Oilfield production in Texas continues to reach new heights as businesses in the region rely on advanced drilling technology – such as artificial lift – to draw more oil from wells. In fact, high levels of activity in the Permian Basin have yielded more oil production and stronger economic activity in West Texas, according to an analysis from economist Harold Hunt at Texas A&M University.
However, the boom has also produced logistical challenges to residents and workers in the area, not the least of which concerns traffic. A report from the Midland Reporter-Telegram noted that it's common for everyday motorists to share the roads in West Texas with massive oilfield industry trucks and vehicles, creating safety implications for local residents and industry employees alike.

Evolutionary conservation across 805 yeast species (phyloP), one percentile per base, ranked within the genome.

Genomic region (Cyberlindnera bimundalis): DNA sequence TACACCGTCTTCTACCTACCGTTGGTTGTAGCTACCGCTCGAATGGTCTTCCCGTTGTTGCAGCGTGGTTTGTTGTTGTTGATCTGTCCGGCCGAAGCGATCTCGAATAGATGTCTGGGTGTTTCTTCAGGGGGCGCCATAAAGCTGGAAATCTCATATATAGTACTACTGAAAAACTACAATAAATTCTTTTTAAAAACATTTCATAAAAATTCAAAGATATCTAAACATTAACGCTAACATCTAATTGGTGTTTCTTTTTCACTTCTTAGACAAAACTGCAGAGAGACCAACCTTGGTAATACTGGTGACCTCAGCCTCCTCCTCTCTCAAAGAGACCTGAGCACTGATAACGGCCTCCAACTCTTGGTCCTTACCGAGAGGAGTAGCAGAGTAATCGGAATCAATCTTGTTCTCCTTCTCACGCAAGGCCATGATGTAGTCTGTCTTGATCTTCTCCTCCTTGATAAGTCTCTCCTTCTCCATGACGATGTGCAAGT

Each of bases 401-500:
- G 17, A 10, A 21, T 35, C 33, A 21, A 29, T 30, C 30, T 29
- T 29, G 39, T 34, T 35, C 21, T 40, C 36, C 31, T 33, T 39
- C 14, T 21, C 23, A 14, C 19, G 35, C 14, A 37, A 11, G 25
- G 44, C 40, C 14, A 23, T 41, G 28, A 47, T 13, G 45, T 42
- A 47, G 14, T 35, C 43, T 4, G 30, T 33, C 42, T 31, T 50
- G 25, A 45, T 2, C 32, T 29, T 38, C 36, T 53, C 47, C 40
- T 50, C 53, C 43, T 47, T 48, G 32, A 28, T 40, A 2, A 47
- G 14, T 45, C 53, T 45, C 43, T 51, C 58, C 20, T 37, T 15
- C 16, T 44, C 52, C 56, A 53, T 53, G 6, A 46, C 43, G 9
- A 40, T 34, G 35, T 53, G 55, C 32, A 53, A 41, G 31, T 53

To address the issue and consider steps to improve road safety, the Permian Basin Petroleum Association will host Vince Easevoli of the Stay Alive From Education (S.A.F.E.) program at its upcoming annual meeting, according to the Reporter-Telegram.
Easevoli is a paramedic and firefighter in Florida, and he founded the S.A.F.E. program in 1988 as a way to educate communities and businesses on the dangers of the road and implement measures to combat dangerous driving. Commercial drivers are particularly at risk, Easevoli notes, and companies should take steps to protect against risks such as distracted driving.
"Our programs are targeted to the audience, so with oil companies we'd talk about fatigue and distracted driving," Easevoli told the newspaper.
Driver safety should be a priority for oilfield companies in the Permian Basin, as ineffective or unsafe driving can also negatively affect overall productivity at a time in which opportunity is high in the industry.